Is mobile HRMS now essential?
This could be the shortest article on HRMS World.
The answer to the question is: yes.
In a world of BYOD, increasingly mobile workforces (almost three-quarters of the US workforce by 2020), and smartphone ownership between 60-75% in the US and the EU how could it be anything else? After all, when you’re connected to everything else in the world, why not your HRMS?
By now, most of the larger (and many of the smaller) HRMS vendors offer some sort of free-to-download mobile app for both Android and iOS, that links your roaming employees with the mothership. Even if they’re not full-featured, such apps provide the basics of employee self-service: personal data access, company directory, and time and attendance.
Why are vendors investing in mobile development? Because they know that’s what people want. Why?
Connect with your workforce wherever they are
Field workers, mobile workforces, home workers… an increasing proportion of the workforce is not to be found in an office with their colleagues. For remote workers, mobile communications are essential tools of the job, keeping them in touch with customers, the team and the organization. Similarly, GPS-related apps help the organization keep in touch with them (and know where they are). As social collaboration tools emerge into common usage, mobile access is a critical enabling factor for today’s workforce, and that includes access to HR functions.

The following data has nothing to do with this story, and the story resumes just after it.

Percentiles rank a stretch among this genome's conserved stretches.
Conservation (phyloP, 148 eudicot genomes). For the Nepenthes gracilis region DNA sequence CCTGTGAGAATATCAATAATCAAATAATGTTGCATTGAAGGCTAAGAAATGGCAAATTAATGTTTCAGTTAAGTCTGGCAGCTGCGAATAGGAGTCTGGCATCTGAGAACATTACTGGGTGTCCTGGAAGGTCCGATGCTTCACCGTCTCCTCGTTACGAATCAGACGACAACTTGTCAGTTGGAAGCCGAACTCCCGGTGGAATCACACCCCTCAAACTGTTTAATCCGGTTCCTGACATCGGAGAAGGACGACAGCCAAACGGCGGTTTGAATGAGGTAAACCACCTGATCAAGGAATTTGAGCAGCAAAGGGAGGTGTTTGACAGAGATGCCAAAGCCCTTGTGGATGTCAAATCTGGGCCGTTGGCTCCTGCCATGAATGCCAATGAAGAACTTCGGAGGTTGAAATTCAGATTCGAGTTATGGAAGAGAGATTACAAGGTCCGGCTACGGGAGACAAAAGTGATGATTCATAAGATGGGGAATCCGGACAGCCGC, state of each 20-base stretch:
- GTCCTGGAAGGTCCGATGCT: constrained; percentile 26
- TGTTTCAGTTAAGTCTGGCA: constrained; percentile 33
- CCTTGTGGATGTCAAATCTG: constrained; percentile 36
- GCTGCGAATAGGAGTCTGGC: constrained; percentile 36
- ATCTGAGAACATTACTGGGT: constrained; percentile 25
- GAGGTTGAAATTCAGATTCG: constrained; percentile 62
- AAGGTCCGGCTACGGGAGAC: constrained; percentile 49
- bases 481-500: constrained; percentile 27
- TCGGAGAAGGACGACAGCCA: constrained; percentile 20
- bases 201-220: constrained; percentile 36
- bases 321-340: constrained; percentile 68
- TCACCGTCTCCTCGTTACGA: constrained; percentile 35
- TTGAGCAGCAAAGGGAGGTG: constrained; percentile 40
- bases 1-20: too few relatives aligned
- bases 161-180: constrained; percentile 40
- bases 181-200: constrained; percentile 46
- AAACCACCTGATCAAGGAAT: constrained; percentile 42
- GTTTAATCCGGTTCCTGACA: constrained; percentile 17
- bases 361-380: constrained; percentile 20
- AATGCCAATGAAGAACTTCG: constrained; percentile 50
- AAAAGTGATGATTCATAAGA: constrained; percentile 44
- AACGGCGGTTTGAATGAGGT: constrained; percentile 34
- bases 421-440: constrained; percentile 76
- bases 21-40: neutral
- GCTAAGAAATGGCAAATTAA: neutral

The employees of tomorrow expect it
If you don’t believe me, look at how they’re being recruited. Talent pools and pipelines, job applications, gamified assessment tests, more and more of the hiring process is happening online and at a distance. Even the traditional face to face interview is slowly giving way to a video-chat equivalent. And once the lucky recruit is chosen, their first onboarding experience is likely to be via the same web portal. And it’s all run by HR.
Employee engagement is never going away and the rules are changing
Despite employers engaging more and more with their workforces, the actual engagement figures reported by surveys seem to stay broadly the same, oscillating around the same narrow band of percentages. The reality seems to be that employee engagement is like running on a treadmill – a great deal of effort to stay in the same place. But if you stop, the treadmill will throw you off. As the workforce ‘goes mobile’, people’s technological expectations rise – HR (and HRMS) cannot afford to be left behind.
Which brings us finally to the delivery of HR services. With a mobile app equipped with even the most basic of employee self-service features, employees no longer need to ‘speak to HR’ – for basic, daily enquiries, at least – the answers are online and on-screen.
The world of cubicle-bound Dilberts is receding. Workers (and the work) are mobile. For HRMS to be anything else is just so 20th century, no?
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